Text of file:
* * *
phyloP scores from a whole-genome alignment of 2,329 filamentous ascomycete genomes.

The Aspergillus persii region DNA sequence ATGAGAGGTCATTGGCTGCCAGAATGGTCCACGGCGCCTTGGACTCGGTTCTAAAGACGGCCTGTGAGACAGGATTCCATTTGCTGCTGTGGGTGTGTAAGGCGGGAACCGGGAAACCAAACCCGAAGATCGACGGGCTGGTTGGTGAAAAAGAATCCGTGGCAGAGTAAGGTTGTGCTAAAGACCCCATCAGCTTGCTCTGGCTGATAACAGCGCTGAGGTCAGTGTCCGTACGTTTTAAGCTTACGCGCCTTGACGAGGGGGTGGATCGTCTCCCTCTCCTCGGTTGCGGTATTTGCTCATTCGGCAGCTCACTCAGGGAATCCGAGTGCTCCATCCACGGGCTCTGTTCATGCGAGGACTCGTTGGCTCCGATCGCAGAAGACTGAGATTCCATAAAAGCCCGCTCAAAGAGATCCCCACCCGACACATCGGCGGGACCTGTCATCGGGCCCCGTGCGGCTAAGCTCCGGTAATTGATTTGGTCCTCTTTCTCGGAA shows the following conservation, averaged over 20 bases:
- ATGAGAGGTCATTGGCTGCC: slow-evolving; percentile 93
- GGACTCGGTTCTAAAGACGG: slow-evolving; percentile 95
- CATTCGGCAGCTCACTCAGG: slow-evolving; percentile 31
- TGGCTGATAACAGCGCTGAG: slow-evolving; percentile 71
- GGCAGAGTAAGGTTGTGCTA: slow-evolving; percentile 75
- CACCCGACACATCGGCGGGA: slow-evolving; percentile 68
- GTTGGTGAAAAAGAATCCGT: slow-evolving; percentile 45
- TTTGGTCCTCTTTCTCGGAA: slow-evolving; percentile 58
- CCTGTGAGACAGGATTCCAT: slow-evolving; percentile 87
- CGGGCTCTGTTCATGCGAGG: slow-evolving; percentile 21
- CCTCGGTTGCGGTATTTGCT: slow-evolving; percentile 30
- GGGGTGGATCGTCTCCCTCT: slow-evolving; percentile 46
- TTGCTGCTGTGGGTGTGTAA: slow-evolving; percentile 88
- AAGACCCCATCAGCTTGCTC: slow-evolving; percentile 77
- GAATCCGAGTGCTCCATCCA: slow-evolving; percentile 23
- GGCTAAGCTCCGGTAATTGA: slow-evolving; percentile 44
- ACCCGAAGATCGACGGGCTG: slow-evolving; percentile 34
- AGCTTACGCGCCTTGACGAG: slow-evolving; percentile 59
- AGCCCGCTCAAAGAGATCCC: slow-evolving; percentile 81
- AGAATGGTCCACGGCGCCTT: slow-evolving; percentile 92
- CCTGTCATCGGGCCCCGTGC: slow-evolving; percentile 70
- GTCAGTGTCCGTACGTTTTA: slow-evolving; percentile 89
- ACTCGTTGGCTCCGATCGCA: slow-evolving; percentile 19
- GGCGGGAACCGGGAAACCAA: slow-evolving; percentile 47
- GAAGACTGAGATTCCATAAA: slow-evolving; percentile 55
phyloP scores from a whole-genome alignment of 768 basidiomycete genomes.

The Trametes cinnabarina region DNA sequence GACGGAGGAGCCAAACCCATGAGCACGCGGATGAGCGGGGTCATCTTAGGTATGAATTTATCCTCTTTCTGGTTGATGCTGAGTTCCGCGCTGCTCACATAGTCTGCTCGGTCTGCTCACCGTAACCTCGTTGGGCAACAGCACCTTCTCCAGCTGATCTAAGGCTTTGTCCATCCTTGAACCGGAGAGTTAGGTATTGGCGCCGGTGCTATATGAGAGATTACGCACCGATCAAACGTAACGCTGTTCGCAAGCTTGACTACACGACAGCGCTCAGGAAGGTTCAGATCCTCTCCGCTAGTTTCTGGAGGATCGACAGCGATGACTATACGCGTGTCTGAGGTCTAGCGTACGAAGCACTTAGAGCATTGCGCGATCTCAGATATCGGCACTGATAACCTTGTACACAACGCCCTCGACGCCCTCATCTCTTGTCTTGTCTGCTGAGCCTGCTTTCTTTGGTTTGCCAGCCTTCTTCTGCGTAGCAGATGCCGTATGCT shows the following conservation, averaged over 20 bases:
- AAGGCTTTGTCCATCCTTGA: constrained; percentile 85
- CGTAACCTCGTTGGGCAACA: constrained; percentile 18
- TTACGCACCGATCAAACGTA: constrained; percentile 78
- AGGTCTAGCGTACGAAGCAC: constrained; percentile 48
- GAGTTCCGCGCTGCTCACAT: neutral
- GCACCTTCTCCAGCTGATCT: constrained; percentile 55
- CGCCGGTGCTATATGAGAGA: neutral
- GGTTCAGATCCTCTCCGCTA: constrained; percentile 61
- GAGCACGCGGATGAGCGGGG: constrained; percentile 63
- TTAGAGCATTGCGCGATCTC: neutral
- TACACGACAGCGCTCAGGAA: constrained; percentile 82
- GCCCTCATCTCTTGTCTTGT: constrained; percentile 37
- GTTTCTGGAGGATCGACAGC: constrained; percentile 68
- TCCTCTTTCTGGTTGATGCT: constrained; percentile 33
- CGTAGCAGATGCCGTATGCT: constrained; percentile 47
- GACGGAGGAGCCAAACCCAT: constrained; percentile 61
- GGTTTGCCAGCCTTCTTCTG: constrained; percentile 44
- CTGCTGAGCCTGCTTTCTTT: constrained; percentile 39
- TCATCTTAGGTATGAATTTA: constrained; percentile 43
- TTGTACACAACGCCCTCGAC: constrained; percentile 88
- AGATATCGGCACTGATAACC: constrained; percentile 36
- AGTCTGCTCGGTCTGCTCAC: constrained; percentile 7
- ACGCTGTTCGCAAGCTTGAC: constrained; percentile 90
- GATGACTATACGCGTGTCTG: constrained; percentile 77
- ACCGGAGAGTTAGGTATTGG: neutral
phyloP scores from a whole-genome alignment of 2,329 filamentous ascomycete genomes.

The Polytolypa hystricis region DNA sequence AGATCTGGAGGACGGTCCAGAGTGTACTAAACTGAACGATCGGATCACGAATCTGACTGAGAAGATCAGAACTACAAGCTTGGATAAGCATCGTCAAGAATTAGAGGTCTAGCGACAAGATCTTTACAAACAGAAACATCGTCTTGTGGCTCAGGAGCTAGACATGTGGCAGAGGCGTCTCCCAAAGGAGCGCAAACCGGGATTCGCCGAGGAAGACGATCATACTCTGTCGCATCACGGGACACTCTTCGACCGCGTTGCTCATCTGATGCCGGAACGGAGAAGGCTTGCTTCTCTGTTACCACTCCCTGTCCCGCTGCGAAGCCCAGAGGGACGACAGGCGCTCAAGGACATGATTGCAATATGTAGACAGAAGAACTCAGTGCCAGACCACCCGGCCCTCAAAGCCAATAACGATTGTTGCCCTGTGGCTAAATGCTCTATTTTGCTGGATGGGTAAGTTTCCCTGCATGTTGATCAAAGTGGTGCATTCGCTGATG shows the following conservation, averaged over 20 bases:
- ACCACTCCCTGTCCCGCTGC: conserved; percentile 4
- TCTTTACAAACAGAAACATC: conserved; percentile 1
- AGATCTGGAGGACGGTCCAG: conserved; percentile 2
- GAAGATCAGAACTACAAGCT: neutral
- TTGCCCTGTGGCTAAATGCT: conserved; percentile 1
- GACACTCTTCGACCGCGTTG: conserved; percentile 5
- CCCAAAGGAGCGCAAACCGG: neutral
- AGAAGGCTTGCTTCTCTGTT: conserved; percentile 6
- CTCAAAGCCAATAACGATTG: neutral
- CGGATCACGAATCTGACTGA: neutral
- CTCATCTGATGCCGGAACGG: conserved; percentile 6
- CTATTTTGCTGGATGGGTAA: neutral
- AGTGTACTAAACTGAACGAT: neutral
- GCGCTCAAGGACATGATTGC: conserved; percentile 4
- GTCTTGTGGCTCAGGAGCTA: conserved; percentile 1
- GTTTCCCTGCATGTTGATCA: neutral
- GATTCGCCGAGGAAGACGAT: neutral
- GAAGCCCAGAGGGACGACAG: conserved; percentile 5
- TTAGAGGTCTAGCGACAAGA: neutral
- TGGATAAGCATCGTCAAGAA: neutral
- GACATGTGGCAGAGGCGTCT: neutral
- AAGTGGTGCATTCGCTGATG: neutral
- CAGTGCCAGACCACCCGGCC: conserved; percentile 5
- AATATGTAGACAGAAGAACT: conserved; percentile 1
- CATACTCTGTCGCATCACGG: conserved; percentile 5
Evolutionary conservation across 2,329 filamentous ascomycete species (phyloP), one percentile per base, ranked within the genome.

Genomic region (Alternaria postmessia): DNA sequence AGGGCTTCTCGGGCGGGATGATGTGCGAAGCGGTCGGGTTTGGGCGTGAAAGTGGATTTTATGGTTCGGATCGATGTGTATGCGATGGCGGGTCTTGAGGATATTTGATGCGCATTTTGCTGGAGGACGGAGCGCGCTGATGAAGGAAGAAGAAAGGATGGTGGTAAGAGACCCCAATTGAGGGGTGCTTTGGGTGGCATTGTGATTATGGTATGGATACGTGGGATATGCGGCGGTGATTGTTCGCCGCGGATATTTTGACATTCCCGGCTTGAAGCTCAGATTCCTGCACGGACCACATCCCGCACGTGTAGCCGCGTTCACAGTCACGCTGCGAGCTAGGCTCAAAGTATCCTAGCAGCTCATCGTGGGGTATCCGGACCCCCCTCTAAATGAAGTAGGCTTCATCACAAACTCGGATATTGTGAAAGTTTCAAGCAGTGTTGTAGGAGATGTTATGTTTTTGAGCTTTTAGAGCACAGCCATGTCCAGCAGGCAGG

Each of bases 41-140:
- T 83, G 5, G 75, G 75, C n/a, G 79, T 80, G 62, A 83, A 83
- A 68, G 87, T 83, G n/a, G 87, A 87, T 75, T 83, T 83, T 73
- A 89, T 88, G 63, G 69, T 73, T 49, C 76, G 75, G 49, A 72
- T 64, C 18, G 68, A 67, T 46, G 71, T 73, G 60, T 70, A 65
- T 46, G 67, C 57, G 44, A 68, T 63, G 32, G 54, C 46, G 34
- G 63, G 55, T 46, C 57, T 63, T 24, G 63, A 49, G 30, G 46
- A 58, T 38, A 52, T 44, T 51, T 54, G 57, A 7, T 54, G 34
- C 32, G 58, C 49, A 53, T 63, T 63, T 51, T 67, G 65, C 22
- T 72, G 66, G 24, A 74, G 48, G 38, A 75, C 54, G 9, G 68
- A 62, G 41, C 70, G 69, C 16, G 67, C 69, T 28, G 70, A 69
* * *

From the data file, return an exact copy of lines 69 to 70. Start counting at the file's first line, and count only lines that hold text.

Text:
- AGTGTACTAAACTGAACGAT: neutral
- GCGCTCAAGGACATGATTGC: conserved; percentile 4